The staying power of memories and moments like this one is largely due to nostalgia, of course — but not in our watered-down conception of it. “Nostalgia” combines the Greek words nostos and algos to mean “a pain at returning home.” And what is baseball about, if not returning home?
The graceful game of baseball always feels like a homecoming to the fan because it satisfies our contradictory longings for both enchanting novelty and comfortable stability.
The graceful game of baseball always feels like a homecoming to the fan because it satisfies our contradictory longings for both enchanting novelty and comfortable stability. In The Screwtape Letters, C. S. Lewis captures this odd contradiction, writing from the perspective of one demon instructing another about how best to tempt his human charge:
The humans live in time, and experience reality successively. To experience much of it, therefore, they must experience many different things; in other words, they must experience change. And since they need change, [God] (being a hedonist at heart) has made change pleasurable to them. . . . But since He does not wish them to make change, any more than eating, an end in itself, He has balanced the love of change in them by a love of permanence. He has contrived to gratify both tastes together in the very world He has made, by that union of change and permanence which we call Rhythm. He gives them the seasons, each season different yet every year the same, so that spring is always felt as a novelty yet always as the recurrence of an immemorial theme.
Baseball is one such season, balancing these loves with ease, a rhythm that defines each year and answers our irreconcilable yearnings for fantastic impossibilities and reliable permanence. It begins anew in the dew of spring, with all the promise of “turning over a new leaf,” any team’s to win. It winds down in the dusk of autumn, as days shorten and wintry chill breathes just around the corner. There’s always next year.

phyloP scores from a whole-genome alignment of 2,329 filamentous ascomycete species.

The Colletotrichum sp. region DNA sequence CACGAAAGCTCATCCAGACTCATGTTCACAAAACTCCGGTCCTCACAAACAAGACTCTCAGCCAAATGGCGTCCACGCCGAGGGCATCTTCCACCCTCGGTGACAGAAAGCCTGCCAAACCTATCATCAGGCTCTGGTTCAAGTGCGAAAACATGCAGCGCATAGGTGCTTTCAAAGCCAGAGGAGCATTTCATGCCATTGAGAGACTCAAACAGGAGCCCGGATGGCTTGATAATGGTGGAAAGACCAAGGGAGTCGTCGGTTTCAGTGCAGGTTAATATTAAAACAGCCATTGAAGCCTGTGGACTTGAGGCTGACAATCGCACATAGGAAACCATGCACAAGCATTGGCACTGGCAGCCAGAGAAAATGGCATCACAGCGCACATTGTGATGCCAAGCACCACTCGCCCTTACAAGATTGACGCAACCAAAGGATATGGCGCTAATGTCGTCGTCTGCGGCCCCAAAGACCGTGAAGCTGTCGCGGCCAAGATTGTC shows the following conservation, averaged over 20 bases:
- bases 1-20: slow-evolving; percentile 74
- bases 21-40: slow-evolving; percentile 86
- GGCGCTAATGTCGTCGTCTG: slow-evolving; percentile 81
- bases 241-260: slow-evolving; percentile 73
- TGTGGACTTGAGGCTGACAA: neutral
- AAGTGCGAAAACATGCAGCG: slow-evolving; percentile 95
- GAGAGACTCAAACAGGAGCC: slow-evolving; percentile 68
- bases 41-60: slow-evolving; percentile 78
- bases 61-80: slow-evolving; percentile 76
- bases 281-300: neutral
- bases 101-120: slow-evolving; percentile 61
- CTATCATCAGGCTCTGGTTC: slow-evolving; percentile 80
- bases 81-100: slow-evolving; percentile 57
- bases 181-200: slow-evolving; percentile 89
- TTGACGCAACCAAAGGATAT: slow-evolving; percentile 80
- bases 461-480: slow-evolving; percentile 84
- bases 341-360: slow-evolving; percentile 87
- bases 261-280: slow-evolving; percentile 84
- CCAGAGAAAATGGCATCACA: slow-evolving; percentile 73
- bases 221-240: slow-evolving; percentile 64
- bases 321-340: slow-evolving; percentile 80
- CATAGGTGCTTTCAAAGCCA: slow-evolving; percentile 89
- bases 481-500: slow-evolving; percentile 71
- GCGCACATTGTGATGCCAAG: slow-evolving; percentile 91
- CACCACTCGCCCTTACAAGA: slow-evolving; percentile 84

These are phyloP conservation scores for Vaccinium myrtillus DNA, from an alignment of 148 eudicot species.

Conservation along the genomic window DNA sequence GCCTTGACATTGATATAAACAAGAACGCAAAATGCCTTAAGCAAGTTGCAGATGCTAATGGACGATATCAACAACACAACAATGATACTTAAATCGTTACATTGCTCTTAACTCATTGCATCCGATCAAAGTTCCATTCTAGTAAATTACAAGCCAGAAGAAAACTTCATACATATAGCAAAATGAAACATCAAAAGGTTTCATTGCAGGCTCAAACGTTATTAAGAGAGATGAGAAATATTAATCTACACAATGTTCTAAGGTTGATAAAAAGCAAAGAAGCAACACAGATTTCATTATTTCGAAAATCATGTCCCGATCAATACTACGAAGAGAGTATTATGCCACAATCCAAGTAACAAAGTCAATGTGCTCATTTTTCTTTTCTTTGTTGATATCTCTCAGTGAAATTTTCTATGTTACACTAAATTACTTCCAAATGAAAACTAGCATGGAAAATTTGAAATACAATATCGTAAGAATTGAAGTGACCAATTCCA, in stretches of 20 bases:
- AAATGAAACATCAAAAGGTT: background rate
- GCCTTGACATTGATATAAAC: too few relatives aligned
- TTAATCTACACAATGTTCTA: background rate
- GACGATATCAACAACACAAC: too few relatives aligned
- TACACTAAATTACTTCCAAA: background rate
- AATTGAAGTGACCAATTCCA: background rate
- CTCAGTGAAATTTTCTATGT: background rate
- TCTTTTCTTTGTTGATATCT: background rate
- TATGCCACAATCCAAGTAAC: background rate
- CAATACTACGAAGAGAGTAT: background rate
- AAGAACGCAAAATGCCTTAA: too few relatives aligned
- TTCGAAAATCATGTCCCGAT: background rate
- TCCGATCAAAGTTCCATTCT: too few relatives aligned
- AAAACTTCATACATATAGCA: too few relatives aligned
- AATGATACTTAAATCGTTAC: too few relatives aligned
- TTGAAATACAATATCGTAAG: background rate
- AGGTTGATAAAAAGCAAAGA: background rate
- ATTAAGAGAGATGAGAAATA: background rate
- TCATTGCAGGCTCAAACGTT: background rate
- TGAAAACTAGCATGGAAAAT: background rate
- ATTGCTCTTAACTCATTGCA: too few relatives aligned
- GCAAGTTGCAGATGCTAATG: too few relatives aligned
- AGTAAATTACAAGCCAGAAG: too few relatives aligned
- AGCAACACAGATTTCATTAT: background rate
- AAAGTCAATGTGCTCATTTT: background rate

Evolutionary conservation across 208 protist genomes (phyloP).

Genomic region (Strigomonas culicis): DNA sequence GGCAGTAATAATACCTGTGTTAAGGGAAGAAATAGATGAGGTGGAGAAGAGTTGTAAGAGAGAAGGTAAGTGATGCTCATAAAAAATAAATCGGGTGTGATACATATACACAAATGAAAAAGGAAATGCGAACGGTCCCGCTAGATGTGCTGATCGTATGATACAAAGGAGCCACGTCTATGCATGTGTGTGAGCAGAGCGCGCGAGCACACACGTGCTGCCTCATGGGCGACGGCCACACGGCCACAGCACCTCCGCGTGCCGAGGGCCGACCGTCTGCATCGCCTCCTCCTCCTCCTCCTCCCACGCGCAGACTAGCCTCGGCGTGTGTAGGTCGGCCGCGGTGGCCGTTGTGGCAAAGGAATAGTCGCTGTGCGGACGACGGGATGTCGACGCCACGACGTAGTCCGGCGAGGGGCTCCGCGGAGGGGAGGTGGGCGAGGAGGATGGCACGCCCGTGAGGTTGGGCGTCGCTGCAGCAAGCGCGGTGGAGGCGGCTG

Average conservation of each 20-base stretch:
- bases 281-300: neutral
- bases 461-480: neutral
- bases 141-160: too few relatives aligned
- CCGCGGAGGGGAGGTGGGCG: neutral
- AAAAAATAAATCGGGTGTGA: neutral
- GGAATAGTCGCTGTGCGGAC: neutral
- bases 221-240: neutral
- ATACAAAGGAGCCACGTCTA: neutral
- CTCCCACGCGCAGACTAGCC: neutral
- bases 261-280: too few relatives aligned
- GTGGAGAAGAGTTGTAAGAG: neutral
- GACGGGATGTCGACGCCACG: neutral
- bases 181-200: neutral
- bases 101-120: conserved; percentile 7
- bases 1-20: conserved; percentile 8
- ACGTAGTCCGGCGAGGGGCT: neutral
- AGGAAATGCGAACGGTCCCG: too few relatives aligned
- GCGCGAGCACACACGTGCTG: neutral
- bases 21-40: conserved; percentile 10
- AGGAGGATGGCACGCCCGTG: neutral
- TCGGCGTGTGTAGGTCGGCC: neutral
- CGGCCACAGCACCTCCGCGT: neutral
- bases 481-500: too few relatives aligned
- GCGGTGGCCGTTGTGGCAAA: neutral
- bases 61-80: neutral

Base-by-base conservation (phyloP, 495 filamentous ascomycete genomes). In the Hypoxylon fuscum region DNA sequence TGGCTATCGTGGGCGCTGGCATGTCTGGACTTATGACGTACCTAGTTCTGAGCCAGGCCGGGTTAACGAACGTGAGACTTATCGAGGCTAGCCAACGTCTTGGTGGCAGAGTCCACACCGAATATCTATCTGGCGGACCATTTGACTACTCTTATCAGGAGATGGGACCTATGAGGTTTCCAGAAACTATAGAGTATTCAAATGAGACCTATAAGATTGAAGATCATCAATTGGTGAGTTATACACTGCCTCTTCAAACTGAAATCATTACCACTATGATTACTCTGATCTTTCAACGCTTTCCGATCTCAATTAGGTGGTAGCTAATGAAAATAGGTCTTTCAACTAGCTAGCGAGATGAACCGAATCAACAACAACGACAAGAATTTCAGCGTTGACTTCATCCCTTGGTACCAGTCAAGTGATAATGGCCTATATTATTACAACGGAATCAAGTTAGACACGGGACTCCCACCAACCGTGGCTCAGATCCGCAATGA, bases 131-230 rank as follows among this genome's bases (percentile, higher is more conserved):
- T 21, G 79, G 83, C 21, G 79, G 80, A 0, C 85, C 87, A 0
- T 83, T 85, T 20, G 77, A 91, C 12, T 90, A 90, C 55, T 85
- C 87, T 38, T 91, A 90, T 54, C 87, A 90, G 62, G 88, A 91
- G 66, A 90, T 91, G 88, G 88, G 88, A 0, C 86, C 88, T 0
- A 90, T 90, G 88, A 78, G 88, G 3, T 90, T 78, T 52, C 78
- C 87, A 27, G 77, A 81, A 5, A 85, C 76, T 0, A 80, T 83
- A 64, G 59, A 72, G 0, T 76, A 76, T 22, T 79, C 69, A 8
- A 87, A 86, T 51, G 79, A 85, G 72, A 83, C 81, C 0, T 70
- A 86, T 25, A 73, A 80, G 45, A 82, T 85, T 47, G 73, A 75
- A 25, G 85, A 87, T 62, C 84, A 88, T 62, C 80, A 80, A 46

And in between is all the sunny haze of summer, long nights under the lights and the grassy fields home to a game that seems to promise it’ll go on forever. Lewis writes later in Screwtape that “the present is the point at which time touches eternity.” To the true fan, the baseball season — every game, every inning, every pitch, every swing — feels never-ending, timeless moments strung together to mimic the eternal present. Our game refuses to be dictated by the demands of a ticking clock. In a split second, a single swing can transform the humblest bench player into the vaunted hero, hoisted onto the shoulders of his teammates as if he belonged there all season.
There seems to be more talk than ever these days of speeding up baseball. The experts tell us that the crowd gets bored when the game slows down. The league toys with instituting a pitch clock. The minor leagues experiment with placing a runner on second base to start off extra innings. Next year, teams might be allowed to send any player to the plate in the final inning. All in a quest to shave those extra milliseconds off the season — we have to save the fans some time, they say.
I say let baseball be timeless. Give us our slow moments of eternity in the sun. That’s why we love it.